Mozart’s Die Zauberflˆte at Lyric Opera of Chicago

Tamino and Pamina, the pair who must undergo separately tests of purification,
were sung by Charles Castronovo (debut) and Nicole Cabell. The Queen of the
Night, mother of Pamina, featured Audrey Luna (debut) and Evan Boyer assumed
the role of Sarastro, since G¸nter Groissbˆck was announced as indisposed for
the performance reviewed. StÈphane Degout (debut) and Jennifer Jakob were a
musical and dramatic delight as Papageno and Papagena. Sir Andrew Davis
conducted with attention to nuance while maintaining always a sense of the
whole. During the overture Davis encouraged a terse interplay among the strings
with a measured drive forward. Pauses were effective at transitional moments
just as shifting tempos were integrated to give significant shaping to the

The three ladies of the Queen of the Night acted and sang as a splendid
trio. Once Tamino’s calls for help prompt their arrival and slaughter of the
serpent pursuing him, the ladies moved in unison yet each doted individually
over the unconscious hero. Elisabeth Meister as the First Lady led the ensemble
with her focused soprano binding the vocal line as she encouraged a report to
the Queen of the Night. Cecelia Hall and Katherine Lerner were equally
entertaining in their attempts to remain vocally and physically in the presence
of Tamino. When the latter awakens, he is met of course by Papageno who accepts
credit for having delivered the hero from danger. In his introductory aria,
“Der Vogelf‰nger bin ich ja” [“I am indeed the birdcatcher”], and
ensuing dialogue StÈphane Degout combined a lyrical confidence with delightful
swagger in acknowledging the unfounded recognition. As his discussion with
Tamino is interrupted and punished, when the three ladies returned, Degout’s
Papageno displayed his protests with convincing pantomime. In control of the
stage once again, the three ladies present Tamino with a portrait of Pamina. In
reacting to the portrait Castronovo’s performance of “Dies Bildnis ist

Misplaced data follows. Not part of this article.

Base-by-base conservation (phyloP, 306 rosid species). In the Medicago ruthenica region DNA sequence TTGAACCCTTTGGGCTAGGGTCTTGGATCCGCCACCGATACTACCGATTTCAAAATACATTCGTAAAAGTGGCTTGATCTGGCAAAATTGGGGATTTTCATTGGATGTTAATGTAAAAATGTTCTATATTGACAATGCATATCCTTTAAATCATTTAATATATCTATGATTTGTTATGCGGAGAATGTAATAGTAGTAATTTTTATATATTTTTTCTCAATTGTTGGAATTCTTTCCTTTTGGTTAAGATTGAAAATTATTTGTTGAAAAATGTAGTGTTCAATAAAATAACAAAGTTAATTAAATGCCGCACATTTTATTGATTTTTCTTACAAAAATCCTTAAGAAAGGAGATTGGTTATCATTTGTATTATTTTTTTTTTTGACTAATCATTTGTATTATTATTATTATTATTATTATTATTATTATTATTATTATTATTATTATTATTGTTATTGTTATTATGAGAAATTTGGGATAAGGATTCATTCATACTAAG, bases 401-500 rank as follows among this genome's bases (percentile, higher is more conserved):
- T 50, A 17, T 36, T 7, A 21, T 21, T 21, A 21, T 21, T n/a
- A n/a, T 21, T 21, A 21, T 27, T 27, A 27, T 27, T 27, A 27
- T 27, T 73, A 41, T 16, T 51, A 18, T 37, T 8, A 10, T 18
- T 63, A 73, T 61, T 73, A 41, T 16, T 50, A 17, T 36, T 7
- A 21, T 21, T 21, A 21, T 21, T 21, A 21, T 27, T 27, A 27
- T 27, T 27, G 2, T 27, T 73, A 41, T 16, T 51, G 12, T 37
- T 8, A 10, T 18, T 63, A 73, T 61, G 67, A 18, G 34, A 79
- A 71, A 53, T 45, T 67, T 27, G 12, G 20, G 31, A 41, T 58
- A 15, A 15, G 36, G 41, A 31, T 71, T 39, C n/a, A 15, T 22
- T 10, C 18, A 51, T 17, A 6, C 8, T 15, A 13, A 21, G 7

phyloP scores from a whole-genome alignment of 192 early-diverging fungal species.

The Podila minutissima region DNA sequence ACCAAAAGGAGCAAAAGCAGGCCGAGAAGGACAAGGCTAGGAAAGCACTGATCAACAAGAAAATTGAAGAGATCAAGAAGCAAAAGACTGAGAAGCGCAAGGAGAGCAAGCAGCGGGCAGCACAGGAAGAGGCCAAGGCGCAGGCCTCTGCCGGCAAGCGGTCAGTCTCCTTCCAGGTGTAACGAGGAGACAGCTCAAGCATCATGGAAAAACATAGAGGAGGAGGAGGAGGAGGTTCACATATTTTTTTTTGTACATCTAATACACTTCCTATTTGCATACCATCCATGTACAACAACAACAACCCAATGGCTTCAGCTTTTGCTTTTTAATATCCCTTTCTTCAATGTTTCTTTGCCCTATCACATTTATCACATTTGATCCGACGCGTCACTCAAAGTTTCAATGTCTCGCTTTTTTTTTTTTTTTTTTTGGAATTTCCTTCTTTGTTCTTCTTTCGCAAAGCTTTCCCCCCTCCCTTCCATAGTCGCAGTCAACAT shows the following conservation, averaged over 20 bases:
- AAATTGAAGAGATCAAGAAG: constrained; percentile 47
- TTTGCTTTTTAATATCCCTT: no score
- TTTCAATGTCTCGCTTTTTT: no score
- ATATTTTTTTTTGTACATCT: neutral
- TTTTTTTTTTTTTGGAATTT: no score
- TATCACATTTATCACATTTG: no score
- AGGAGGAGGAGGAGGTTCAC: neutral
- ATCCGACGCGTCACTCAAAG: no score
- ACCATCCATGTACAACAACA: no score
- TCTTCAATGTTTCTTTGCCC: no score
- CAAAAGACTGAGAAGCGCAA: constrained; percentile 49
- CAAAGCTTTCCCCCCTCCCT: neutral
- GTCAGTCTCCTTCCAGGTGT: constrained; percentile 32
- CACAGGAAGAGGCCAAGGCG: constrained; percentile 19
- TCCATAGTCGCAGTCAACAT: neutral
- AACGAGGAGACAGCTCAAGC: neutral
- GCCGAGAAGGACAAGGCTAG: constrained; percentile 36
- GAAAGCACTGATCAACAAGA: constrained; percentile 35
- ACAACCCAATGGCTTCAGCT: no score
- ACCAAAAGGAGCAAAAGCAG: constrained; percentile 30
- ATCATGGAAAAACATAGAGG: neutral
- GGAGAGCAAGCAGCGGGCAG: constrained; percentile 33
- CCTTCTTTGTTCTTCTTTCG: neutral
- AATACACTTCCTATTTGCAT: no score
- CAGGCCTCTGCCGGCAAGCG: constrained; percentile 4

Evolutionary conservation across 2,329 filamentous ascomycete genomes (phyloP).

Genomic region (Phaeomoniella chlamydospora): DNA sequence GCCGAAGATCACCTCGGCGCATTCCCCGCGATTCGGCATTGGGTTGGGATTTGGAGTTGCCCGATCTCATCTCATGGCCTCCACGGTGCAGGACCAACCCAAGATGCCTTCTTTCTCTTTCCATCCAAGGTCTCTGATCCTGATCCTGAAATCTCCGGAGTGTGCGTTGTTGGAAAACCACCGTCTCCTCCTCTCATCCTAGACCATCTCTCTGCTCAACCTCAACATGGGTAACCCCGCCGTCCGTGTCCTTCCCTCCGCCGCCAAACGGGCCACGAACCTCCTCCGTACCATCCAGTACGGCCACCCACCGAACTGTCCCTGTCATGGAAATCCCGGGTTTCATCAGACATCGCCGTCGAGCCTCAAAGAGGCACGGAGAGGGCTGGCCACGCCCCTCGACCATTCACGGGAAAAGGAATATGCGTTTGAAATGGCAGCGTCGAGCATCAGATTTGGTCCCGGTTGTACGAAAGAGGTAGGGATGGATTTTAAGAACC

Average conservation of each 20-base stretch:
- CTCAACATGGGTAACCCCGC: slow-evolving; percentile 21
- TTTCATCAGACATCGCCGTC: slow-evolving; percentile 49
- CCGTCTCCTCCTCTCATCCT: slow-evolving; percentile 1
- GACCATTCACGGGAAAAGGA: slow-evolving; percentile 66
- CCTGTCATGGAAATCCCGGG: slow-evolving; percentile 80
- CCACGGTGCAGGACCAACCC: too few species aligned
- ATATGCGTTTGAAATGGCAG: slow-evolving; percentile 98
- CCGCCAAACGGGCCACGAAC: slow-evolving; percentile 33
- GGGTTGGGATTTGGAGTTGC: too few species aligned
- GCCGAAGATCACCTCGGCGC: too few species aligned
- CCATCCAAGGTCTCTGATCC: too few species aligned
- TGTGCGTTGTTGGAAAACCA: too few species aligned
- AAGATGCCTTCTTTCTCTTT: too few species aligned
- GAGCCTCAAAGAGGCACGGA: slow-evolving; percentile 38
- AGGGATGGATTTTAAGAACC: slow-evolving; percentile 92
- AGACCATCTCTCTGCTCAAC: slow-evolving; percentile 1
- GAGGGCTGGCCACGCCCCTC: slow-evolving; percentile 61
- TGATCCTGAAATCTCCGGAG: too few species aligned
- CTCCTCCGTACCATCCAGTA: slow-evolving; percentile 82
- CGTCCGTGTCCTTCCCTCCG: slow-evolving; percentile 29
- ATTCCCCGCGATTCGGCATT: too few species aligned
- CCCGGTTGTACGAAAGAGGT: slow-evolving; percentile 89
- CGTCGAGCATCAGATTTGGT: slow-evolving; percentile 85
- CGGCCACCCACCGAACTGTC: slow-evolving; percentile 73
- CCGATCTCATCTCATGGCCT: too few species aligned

bezaubernd schˆn” [“This portrait is magically beautiful”] displays
lyrical heft and beauty of tone while some of the louder pitches could be
rounded or softened to express the magical attraction. The entrance of the
Queen of the Night and her first bravura aria provided Ms. Luna with
opportunities to show her vocal facility [“O zittre nicht, mein lieber
Sohn” (“O do not tremble, my dear son!”)]. Luna’s dramatic high notes
on “Ach helft!” [“Oh help!”] were especially effective, these being
followed by practiced runs in the famous coloratura passages. After
Tamino and Papageno receive their magical instruments, flute and glockenspiel,
from the ladies, they are instructed to follow the lead of the three
Knaben [“youths”] to find the path to Pamina and rescue her from
the palace of Sarastro.

Flute_Chicago_2953.pngNicole Cabell as Pamina

At the first appearance of Pamina under the guard of Monostratos, Nicole
Cabell projected a noble demeanor on lines such as “Der Tod macht mich nicht
beben” [“Death does not make me quake”]. In the ensuing duet with
Papageno, “Bei M‰nnern welche Liebe f¸hlen” [“For men who truly sense
love”], Ms. Cabell sang expressive, arching lines while Degout truly came
into his own with a superbly resonant tone and appropriate legato. In
the following scene Tamino searches for the entrance to Sarastro’s palace, in
order to confront the alleged captor, just as Papageno leads Pamina in search
of the flute’s response. Ms. Cabell’s encouragement to speak only the truth
(“die Wahrheit”) rang out in pure high tones in preparation for the
entrance of Sarastro. Mr. Boyer’s assumption of this role communicates the
requisite weight of authority, and his distinctive and well developed low
register contributes to a seamless vocal technique. His dramatic approach might
be enhanced at this point in the action in order to signal the gravity of the
forthcoming initiation.

Preparatory ceremony and eighteenth-century dress are emphasized in this
production at the start of Act Two as both Pamina and Tamino are given
instruction toward their trials of purification. Mr. Boyer’s Sarastro and the
chorus assumed here solemn tones in keeping with the following ritual scenes.
The interplay of power between the Queen and Sarastro focuses now on Pamina.
Ms. Luna projected accelerating coloratura intensity in her aria
“Der Hˆlle Rache” [“The wrath of Hell”] as she encouraged her daughter
to kill Sarastro. Mr. Boyer’s subsequent rendition of “In diesen heil’gen
Hallen” [“In these hallowed halls”] displayed excellent breath control
with rounded bass emphasis fully audible. The final two highlights of this act
belonged indeed to Ms. Cabell and Mr. Degout. Pamina’s “Ach, ich
f¸hl’s” [“O, I feel it”] in response to Tamino’s enforced silence
was performed with emotional commitment, skillful diminuendo, and further vocal
decorations emphasizing the heroine’s plight. In Papageno’s “Ein M‰dchen
oder Weibchen” [“A maiden or a wife”] Degout acted and sang with genuine
ardor, while he climbed onto the stage following his search through the aisles
of the audience. In this scene Degout captured the essence of both the
character and the music as he embellished his yearning lines with tasteful
appoggiatura. In keeping with this performance Papagena was a fitting

Salvatore Calomino

Flute_Chicago_0814.pngScene from The Magic Flute

image_description=Three boys [Photo by Dan Rest/Lyric Opera of Chicago]
product_title=W. A. Mozart: Die Zauberflˆte
product_by=Click here for cast and other production information.
product_id=Above: The three boys

Photos by Dan Rest/Lyric Opera of Chicago